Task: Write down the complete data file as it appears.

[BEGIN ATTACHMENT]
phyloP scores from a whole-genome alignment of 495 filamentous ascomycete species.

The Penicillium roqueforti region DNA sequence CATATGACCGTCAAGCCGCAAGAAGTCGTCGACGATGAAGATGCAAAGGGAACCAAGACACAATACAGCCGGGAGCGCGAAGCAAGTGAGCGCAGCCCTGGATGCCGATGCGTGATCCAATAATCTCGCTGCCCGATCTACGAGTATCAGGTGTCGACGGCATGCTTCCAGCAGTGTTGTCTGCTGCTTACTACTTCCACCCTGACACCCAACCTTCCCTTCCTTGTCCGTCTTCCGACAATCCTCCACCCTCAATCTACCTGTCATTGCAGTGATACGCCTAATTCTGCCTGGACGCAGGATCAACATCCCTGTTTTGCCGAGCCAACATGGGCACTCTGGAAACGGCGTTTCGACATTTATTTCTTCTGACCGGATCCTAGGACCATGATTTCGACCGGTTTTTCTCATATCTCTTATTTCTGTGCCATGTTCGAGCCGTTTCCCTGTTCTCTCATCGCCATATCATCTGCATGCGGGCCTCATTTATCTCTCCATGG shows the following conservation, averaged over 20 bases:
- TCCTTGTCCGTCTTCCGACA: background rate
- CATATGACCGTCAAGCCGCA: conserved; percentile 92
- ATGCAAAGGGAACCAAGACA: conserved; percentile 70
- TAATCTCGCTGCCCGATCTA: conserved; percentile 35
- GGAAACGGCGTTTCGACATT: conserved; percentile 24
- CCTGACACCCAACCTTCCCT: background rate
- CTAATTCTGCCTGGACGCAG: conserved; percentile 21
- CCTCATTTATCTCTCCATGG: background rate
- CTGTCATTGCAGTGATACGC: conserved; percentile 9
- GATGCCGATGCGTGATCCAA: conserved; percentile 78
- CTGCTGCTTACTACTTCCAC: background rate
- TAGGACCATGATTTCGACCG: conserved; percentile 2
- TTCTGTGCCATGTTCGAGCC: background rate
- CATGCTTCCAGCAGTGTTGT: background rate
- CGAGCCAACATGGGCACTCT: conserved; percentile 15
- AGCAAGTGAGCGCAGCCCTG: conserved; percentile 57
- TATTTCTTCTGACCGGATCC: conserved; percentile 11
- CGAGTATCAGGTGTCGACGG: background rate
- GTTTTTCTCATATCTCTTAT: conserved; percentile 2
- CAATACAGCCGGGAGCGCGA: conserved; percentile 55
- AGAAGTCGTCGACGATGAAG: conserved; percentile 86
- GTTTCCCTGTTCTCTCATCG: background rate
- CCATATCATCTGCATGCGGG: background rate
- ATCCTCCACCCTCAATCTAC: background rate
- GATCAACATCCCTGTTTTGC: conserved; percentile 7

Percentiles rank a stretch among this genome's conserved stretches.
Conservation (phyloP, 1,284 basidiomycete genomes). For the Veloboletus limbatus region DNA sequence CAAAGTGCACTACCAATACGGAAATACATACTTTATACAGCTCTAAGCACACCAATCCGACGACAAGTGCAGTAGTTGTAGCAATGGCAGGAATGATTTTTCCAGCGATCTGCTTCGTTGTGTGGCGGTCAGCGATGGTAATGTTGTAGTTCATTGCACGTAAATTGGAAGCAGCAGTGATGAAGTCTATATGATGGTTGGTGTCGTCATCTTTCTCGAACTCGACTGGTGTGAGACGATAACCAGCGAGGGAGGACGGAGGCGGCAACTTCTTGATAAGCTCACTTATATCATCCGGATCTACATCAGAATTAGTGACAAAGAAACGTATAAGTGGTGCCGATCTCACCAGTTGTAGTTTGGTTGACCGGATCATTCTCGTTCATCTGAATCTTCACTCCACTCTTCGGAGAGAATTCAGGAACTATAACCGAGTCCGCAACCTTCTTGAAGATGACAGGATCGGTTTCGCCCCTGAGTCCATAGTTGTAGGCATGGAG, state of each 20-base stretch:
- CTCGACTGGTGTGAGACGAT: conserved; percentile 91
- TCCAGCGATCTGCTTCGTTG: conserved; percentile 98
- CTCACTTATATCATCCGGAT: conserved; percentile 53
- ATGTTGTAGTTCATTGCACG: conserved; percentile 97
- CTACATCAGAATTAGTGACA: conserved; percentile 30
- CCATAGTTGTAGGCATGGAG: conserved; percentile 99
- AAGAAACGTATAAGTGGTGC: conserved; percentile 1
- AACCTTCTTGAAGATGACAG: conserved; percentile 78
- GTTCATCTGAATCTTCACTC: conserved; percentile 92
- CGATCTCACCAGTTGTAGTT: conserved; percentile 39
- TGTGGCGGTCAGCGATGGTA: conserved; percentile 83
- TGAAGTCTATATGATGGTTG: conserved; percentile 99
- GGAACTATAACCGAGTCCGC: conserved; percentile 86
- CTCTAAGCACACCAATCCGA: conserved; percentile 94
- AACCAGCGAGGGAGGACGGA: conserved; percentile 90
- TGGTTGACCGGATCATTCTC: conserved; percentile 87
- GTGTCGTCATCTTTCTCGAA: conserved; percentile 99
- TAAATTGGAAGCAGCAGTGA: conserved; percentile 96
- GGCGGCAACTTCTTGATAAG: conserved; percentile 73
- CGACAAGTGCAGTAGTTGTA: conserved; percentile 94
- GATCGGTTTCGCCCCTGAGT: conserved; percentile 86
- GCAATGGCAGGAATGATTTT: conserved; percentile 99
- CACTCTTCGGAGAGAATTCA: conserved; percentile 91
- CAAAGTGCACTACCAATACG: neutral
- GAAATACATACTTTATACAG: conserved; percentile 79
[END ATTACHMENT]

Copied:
phyloP scores from a whole-genome alignment of 495 filamentous ascomycete species.

The Penicillium roqueforti region DNA sequence CATATGACCGTCAAGCCGCAAGAAGTCGTCGACGATGAAGATGCAAAGGGAACCAAGACACAATACAGCCGGGAGCGCGAAGCAAGTGAGCGCAGCCCTGGATGCCGATGCGTGATCCAATAATCTCGCTGCCCGATCTACGAGTATCAGGTGTCGACGGCATGCTTCCAGCAGTGTTGTCTGCTGCTTACTACTTCCACCCTGACACCCAACCTTCCCTTCCTTGTCCGTCTTCCGACAATCCTCCACCCTCAATCTACCTGTCATTGCAGTGATACGCCTAATTCTGCCTGGACGCAGGATCAACATCCCTGTTTTGCCGAGCCAACATGGGCACTCTGGAAACGGCGTTTCGACATTTATTTCTTCTGACCGGATCCTAGGACCATGATTTCGACCGGTTTTTCTCATATCTCTTATTTCTGTGCCATGTTCGAGCCGTTTCCCTGTTCTCTCATCGCCATATCATCTGCATGCGGGCCTCATTTATCTCTCCATGG shows the following conservation, averaged over 20 bases:
- TCCTTGTCCGTCTTCCGACA: background rate
- CATATGACCGTCAAGCCGCA: conserved; percentile 92
- ATGCAAAGGGAACCAAGACA: conserved; percentile 70
- TAATCTCGCTGCCCGATCTA: conserved; percentile 35
- GGAAACGGCGTTTCGACATT: conserved; percentile 24
- CCTGACACCCAACCTTCCCT: background rate
- CTAATTCTGCCTGGACGCAG: conserved; percentile 21
- CCTCATTTATCTCTCCATGG: background rate
- CTGTCATTGCAGTGATACGC: conserved; percentile 9
- GATGCCGATGCGTGATCCAA: conserved; percentile 78
- CTGCTGCTTACTACTTCCAC: background rate
- TAGGACCATGATTTCGACCG: conserved; percentile 2
- TTCTGTGCCATGTTCGAGCC: background rate
- CATGCTTCCAGCAGTGTTGT: background rate
- CGAGCCAACATGGGCACTCT: conserved; percentile 15
- AGCAAGTGAGCGCAGCCCTG: conserved; percentile 57
- TATTTCTTCTGACCGGATCC: conserved; percentile 11
- CGAGTATCAGGTGTCGACGG: background rate
- GTTTTTCTCATATCTCTTAT: conserved; percentile 2
- CAATACAGCCGGGAGCGCGA: conserved; percentile 55
- AGAAGTCGTCGACGATGAAG: conserved; percentile 86
- GTTTCCCTGTTCTCTCATCG: background rate
- CCATATCATCTGCATGCGGG: background rate
- ATCCTCCACCCTCAATCTAC: background rate
- GATCAACATCCCTGTTTTGC: conserved; percentile 7

Percentiles rank a stretch among this genome's conserved stretches.
Conservation (phyloP, 1,284 basidiomycete genomes). For the Veloboletus limbatus region DNA sequence CAAAGTGCACTACCAATACGGAAATACATACTTTATACAGCTCTAAGCACACCAATCCGACGACAAGTGCAGTAGTTGTAGCAATGGCAGGAATGATTTTTCCAGCGATCTGCTTCGTTGTGTGGCGGTCAGCGATGGTAATGTTGTAGTTCATTGCACGTAAATTGGAAGCAGCAGTGATGAAGTCTATATGATGGTTGGTGTCGTCATCTTTCTCGAACTCGACTGGTGTGAGACGATAACCAGCGAGGGAGGACGGAGGCGGCAACTTCTTGATAAGCTCACTTATATCATCCGGATCTACATCAGAATTAGTGACAAAGAAACGTATAAGTGGTGCCGATCTCACCAGTTGTAGTTTGGTTGACCGGATCATTCTCGTTCATCTGAATCTTCACTCCACTCTTCGGAGAGAATTCAGGAACTATAACCGAGTCCGCAACCTTCTTGAAGATGACAGGATCGGTTTCGCCCCTGAGTCCATAGTTGTAGGCATGGAG, state of each 20-base stretch:
- CTCGACTGGTGTGAGACGAT: conserved; percentile 91
- TCCAGCGATCTGCTTCGTTG: conserved; percentile 98
- CTCACTTATATCATCCGGAT: conserved; percentile 53
- ATGTTGTAGTTCATTGCACG: conserved; percentile 97
- CTACATCAGAATTAGTGACA: conserved; percentile 30
- CCATAGTTGTAGGCATGGAG: conserved; percentile 99
- AAGAAACGTATAAGTGGTGC: conserved; percentile 1
- AACCTTCTTGAAGATGACAG: conserved; percentile 78
- GTTCATCTGAATCTTCACTC: conserved; percentile 92
- CGATCTCACCAGTTGTAGTT: conserved; percentile 39
- TGTGGCGGTCAGCGATGGTA: conserved; percentile 83
- TGAAGTCTATATGATGGTTG: conserved; percentile 99
- GGAACTATAACCGAGTCCGC: conserved; percentile 86
- CTCTAAGCACACCAATCCGA: conserved; percentile 94
- AACCAGCGAGGGAGGACGGA: conserved; percentile 90
- TGGTTGACCGGATCATTCTC: conserved; percentile 87
- GTGTCGTCATCTTTCTCGAA: conserved; percentile 99
- TAAATTGGAAGCAGCAGTGA: conserved; percentile 96
- GGCGGCAACTTCTTGATAAG: conserved; percentile 73
- CGACAAGTGCAGTAGTTGTA: conserved; percentile 94
- GATCGGTTTCGCCCCTGAGT: conserved; percentile 86
- GCAATGGCAGGAATGATTTT: conserved; percentile 99
- CACTCTTCGGAGAGAATTCA: conserved; percentile 91
- CAAAGTGCACTACCAATACG: neutral
- GAAATACATACTTTATACAG: conserved; percentile 79